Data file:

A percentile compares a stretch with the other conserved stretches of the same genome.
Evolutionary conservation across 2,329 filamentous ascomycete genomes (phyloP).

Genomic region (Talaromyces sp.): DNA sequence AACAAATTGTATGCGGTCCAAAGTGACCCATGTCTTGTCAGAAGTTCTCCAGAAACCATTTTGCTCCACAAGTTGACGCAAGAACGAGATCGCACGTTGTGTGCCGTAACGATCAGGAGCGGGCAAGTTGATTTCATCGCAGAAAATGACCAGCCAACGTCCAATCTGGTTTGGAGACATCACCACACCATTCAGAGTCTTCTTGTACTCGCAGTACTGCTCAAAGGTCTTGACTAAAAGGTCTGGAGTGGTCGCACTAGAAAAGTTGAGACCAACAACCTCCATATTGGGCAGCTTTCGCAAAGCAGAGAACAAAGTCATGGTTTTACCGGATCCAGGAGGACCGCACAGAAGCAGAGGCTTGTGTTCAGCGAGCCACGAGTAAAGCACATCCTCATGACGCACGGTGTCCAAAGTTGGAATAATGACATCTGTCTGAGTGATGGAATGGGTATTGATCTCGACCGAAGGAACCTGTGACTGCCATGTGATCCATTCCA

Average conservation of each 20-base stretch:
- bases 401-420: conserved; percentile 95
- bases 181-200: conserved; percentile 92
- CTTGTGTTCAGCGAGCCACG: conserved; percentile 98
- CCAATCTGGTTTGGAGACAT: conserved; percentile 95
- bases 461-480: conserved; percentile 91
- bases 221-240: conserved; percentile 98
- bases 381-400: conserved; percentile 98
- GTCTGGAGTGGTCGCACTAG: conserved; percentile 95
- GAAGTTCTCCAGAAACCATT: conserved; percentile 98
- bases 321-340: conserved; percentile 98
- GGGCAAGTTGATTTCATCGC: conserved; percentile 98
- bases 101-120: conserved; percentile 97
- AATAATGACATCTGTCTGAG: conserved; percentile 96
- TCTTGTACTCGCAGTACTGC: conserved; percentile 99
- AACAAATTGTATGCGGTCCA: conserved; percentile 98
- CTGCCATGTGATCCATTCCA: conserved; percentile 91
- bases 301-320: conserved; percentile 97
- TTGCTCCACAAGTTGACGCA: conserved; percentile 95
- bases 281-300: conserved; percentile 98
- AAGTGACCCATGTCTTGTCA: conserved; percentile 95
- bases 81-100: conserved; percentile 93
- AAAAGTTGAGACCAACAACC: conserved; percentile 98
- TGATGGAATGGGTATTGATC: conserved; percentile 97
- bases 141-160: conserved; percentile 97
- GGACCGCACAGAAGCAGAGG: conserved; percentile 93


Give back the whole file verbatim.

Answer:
A percentile compares a stretch with the other conserved stretches of the same genome.
Evolutionary conservation across 2,329 filamentous ascomycete genomes (phyloP).

Genomic region (Talaromyces sp.): DNA sequence AACAAATTGTATGCGGTCCAAAGTGACCCATGTCTTGTCAGAAGTTCTCCAGAAACCATTTTGCTCCACAAGTTGACGCAAGAACGAGATCGCACGTTGTGTGCCGTAACGATCAGGAGCGGGCAAGTTGATTTCATCGCAGAAAATGACCAGCCAACGTCCAATCTGGTTTGGAGACATCACCACACCATTCAGAGTCTTCTTGTACTCGCAGTACTGCTCAAAGGTCTTGACTAAAAGGTCTGGAGTGGTCGCACTAGAAAAGTTGAGACCAACAACCTCCATATTGGGCAGCTTTCGCAAAGCAGAGAACAAAGTCATGGTTTTACCGGATCCAGGAGGACCGCACAGAAGCAGAGGCTTGTGTTCAGCGAGCCACGAGTAAAGCACATCCTCATGACGCACGGTGTCCAAAGTTGGAATAATGACATCTGTCTGAGTGATGGAATGGGTATTGATCTCGACCGAAGGAACCTGTGACTGCCATGTGATCCATTCCA

Average conservation of each 20-base stretch:
- bases 401-420: conserved; percentile 95
- bases 181-200: conserved; percentile 92
- CTTGTGTTCAGCGAGCCACG: conserved; percentile 98
- CCAATCTGGTTTGGAGACAT: conserved; percentile 95
- bases 461-480: conserved; percentile 91
- bases 221-240: conserved; percentile 98
- bases 381-400: conserved; percentile 98
- GTCTGGAGTGGTCGCACTAG: conserved; percentile 95
- GAAGTTCTCCAGAAACCATT: conserved; percentile 98
- bases 321-340: conserved; percentile 98
- GGGCAAGTTGATTTCATCGC: conserved; percentile 98
- bases 101-120: conserved; percentile 97
- AATAATGACATCTGTCTGAG: conserved; percentile 96
- TCTTGTACTCGCAGTACTGC: conserved; percentile 99
- AACAAATTGTATGCGGTCCA: conserved; percentile 98
- CTGCCATGTGATCCATTCCA: conserved; percentile 91
- bases 301-320: conserved; percentile 97
- TTGCTCCACAAGTTGACGCA: conserved; percentile 95
- bases 281-300: conserved; percentile 98
- AAGTGACCCATGTCTTGTCA: conserved; percentile 95
- bases 81-100: conserved; percentile 93
- AAAAGTTGAGACCAACAACC: conserved; percentile 98
- TGATGGAATGGGTATTGATC: conserved; percentile 97
- bases 141-160: conserved; percentile 97
- GGACCGCACAGAAGCAGAGG: conserved; percentile 93